Nature-Based Education in the Era of Climate Change

Posted March 16, 2017

By Sarah Kern

This February was 10.3 degrees warmer than normal in the Twin Cities, making it the 7th warmest February ever recorded in Minnesota. Our snowfall total squeaked in at .3 inches, tying the 1894 record for the lowest February snowfall. Winter in Minnesota is truly not what it used to be, and it has affected the implementation of our curriculum.
This winter, we dealt with crippling ice and sloshy mud, sweaty gloved hands and soaked clothes; we wondered how to dress the children and ourselves amidst melting piles of snow and 60 degree temperatures. But above all, we wondered about our environment, and the place of our curriculum in a climate that is changing.
Winter has always been a favorite – if not the favorite – season at All Seasons. While other schools tuck their students away as temperatures drop, we rush out, joyful and eager in the winter wonderland. Students and teachers alike look forward to sledding on the golf course, a weekly occurrence most years. We made it twice this year. Building a quinzhee, a snow shelter originally made by Athapaskan Indians, outside the Autumn Room door then constructing an ice slide through the middle made for hours of delight. This year, our meager pile lasted just a few days. It was rare to identify and follow animal tracks, and animal burrows in the snow were non-existent. Favorite winter books, such as The Snowy Day and Over and Under The Snow, didn’t carry the same weight without the connection of firsthand experience in snow. Even simple pleasures, like shoveling snow and leaving water out to freeze, were not possible.
A few of the second or third year students remembered the things that we missed this winter, asking when we could visit the golf course or work on our quinzhee. Even our youngest students often asked, “Can we build a snowman?” at the sight of a snowflake. It was with disappointment that the teachers answered, “No, we can’t.” It was a difficult place to be, the funny place between seasons, too early for much of our spring curriculum but impossible to embrace our winter curriculum.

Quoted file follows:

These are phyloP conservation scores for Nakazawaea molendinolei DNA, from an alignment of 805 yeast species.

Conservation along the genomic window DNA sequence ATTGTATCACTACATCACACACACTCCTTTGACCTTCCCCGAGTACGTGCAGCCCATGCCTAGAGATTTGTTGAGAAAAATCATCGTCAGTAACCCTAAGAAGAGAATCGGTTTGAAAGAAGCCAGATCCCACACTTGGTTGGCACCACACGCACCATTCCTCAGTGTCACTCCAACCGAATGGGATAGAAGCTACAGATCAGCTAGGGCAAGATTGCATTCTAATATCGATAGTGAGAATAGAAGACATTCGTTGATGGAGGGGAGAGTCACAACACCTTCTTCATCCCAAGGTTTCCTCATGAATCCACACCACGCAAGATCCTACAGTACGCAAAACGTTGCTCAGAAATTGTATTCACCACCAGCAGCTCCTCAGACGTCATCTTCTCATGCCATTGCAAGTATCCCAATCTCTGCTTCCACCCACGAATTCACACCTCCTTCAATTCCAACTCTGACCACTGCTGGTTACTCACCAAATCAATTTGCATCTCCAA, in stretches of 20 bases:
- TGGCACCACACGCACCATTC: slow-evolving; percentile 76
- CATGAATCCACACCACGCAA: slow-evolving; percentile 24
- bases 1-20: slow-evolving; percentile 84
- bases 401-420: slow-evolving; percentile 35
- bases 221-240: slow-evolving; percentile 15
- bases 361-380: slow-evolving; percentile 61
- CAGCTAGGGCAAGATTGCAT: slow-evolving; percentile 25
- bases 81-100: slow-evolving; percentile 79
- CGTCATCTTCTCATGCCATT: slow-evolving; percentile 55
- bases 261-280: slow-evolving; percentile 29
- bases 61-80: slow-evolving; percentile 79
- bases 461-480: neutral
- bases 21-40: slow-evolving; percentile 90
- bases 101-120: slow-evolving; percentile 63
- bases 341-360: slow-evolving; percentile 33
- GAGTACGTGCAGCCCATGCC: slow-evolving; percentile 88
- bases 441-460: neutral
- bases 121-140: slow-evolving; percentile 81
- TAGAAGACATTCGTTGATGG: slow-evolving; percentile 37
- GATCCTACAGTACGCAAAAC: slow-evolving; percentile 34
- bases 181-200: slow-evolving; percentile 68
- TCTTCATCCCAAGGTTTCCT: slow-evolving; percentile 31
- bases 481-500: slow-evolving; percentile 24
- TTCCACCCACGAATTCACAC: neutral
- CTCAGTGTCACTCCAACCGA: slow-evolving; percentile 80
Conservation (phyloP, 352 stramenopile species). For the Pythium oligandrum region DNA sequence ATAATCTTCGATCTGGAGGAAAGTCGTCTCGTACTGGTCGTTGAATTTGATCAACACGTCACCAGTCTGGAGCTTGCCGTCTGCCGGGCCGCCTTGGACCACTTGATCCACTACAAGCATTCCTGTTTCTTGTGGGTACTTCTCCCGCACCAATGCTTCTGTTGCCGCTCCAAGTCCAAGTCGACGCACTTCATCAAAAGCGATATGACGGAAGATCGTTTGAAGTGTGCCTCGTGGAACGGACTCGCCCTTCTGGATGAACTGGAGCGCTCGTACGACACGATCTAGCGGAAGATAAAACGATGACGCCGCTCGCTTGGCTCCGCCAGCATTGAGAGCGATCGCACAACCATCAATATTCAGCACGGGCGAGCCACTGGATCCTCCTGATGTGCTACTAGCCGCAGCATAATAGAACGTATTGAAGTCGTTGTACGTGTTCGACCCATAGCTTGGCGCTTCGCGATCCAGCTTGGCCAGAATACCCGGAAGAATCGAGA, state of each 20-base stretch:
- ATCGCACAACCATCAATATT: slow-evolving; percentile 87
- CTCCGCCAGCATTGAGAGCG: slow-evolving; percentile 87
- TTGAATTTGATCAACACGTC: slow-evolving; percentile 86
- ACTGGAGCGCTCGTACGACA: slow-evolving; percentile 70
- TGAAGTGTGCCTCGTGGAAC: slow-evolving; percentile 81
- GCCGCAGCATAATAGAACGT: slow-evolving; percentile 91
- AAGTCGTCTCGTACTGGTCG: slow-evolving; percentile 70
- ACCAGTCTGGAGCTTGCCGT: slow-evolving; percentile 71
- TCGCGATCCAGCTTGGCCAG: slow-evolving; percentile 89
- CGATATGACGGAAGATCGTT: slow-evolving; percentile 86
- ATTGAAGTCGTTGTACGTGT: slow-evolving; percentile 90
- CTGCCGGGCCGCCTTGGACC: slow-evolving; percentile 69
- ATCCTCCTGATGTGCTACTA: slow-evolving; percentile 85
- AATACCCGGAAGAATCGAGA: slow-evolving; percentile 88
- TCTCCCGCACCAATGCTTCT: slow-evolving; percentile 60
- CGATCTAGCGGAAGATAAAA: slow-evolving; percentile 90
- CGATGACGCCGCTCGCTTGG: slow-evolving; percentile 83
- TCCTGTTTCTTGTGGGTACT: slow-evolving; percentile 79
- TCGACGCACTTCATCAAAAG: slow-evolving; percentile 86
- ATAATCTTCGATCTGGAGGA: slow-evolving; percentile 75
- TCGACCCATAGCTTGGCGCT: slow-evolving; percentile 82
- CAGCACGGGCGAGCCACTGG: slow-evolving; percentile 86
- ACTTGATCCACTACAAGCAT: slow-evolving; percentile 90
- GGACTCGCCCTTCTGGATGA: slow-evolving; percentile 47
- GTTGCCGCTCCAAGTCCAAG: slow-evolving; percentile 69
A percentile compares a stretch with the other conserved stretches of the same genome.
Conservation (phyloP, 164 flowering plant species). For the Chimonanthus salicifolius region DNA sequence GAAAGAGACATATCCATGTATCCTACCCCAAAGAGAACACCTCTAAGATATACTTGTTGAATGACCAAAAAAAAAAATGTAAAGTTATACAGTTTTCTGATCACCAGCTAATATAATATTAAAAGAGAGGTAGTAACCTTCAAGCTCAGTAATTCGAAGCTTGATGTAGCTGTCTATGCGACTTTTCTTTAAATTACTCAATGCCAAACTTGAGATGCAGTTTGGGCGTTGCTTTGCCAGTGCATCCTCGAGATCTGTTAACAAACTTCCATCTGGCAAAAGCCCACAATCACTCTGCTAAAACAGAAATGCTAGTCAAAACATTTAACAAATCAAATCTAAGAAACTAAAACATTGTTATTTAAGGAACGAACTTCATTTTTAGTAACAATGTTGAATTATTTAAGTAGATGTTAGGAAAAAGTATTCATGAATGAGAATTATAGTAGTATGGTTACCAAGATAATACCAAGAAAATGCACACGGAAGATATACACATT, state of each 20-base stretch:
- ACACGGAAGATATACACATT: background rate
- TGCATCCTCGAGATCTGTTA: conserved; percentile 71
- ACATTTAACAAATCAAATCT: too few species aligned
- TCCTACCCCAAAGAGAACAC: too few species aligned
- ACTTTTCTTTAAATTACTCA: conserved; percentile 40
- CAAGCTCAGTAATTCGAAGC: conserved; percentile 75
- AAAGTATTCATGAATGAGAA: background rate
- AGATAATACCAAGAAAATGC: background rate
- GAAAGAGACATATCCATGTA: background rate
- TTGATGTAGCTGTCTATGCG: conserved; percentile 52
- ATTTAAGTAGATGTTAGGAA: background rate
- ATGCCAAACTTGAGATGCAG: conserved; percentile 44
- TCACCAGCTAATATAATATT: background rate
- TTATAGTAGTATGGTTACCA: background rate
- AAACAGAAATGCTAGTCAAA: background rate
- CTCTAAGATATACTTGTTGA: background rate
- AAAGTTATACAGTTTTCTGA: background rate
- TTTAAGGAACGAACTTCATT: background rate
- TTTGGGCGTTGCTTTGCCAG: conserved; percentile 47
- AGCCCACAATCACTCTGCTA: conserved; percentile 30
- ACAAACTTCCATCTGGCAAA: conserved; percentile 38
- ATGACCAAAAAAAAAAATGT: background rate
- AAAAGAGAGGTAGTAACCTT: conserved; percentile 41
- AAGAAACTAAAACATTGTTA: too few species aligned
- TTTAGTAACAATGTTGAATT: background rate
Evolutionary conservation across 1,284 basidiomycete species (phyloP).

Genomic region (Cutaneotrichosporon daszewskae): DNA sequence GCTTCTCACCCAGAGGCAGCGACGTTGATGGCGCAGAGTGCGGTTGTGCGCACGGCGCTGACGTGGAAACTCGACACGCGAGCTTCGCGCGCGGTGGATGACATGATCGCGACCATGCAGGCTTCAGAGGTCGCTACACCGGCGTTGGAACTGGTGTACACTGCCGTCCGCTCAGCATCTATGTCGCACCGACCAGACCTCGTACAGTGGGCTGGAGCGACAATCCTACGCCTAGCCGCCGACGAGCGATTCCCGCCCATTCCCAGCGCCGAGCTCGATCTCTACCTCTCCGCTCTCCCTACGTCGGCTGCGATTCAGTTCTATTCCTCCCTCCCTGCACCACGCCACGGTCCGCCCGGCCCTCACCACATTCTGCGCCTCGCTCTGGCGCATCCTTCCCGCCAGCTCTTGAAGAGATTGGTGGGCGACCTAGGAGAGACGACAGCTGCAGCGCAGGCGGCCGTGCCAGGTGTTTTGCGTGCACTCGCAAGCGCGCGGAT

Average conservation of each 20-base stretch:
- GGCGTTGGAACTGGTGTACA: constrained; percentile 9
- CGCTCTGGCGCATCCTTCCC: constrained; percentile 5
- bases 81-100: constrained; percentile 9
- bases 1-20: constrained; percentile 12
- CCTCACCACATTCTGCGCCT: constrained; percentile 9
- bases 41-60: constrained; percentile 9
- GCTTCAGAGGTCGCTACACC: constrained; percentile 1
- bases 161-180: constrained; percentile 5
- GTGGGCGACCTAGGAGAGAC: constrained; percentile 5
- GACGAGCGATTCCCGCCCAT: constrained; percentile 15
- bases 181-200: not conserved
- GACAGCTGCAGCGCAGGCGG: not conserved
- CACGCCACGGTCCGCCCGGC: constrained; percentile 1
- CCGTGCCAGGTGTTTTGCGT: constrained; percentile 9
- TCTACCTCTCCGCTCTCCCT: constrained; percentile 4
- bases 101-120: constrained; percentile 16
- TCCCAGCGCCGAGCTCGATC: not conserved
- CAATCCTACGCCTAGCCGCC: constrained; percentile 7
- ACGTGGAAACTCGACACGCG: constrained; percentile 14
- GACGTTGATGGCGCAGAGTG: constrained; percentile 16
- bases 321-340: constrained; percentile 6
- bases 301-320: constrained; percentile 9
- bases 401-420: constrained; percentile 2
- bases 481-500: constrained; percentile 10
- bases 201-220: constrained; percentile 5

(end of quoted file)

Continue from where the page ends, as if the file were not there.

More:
One aspect of our spring curriculum, tree tapping, found its place in early February. Children helped drill into trees and marveled as sap began to flow. We had several days that met the criteria for good sap collection – above freezing during the day and below freezing at night. Then the temperature pendulum swung in extremes, with some days being too cold for the sap to flow and some nights being too warm. Thankfully, we were eventually able to collect a bounty, and we will continue to collect sap until buds form on the trees.
One of our core tenets is to help children develop meaningful, respectful, and lasting relationships with the natural world. We teach our students to become stewards of the environment and marvel as they pick up trash they find outside and go out of their way not to step on an insect in their path.
We want them to wonder, just as we wonder, why there isn’t snow, what season it really is, and what our place in it all is.
As the wind whips outside and our days get longer, we wonder, too, what spring will bring. There is one thing we know for sure: We’ll be there, observing, experiencing, and surely filthy in the great outdoors.
Source: Trenda, Ron. “Cooler Thursday; February Extended Our Record Warm Streak.” Updraft. NPR, 01 Mar. 2017.